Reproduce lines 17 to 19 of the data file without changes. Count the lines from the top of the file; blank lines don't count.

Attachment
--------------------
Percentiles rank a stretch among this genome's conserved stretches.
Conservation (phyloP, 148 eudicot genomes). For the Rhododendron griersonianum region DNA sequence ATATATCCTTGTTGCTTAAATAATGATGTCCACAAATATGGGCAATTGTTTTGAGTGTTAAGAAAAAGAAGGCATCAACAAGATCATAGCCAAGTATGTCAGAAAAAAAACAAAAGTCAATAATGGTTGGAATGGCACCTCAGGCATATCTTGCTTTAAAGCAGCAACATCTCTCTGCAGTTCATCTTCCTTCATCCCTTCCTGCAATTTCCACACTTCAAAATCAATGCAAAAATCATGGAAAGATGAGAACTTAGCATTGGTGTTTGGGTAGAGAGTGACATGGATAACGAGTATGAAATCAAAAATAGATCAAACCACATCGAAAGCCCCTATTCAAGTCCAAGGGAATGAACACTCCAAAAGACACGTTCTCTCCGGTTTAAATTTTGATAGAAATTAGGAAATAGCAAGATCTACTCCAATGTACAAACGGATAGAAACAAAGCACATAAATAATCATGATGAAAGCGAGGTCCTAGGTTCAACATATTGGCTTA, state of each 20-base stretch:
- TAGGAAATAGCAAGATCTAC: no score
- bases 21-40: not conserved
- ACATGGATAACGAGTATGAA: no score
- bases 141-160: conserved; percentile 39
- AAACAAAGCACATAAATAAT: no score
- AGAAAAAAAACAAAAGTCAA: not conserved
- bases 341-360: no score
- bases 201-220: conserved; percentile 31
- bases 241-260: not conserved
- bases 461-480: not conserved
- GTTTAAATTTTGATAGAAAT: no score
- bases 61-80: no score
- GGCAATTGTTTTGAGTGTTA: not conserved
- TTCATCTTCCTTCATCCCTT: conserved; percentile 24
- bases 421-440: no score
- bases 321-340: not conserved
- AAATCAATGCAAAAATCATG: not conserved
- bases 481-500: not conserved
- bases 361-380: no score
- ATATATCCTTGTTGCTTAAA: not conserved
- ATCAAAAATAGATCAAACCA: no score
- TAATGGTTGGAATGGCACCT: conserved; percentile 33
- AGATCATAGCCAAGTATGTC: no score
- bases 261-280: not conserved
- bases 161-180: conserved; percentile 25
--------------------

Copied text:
- bases 421-440: no score
- bases 321-340: not conserved
- AAATCAATGCAAAAATCATG: not conserved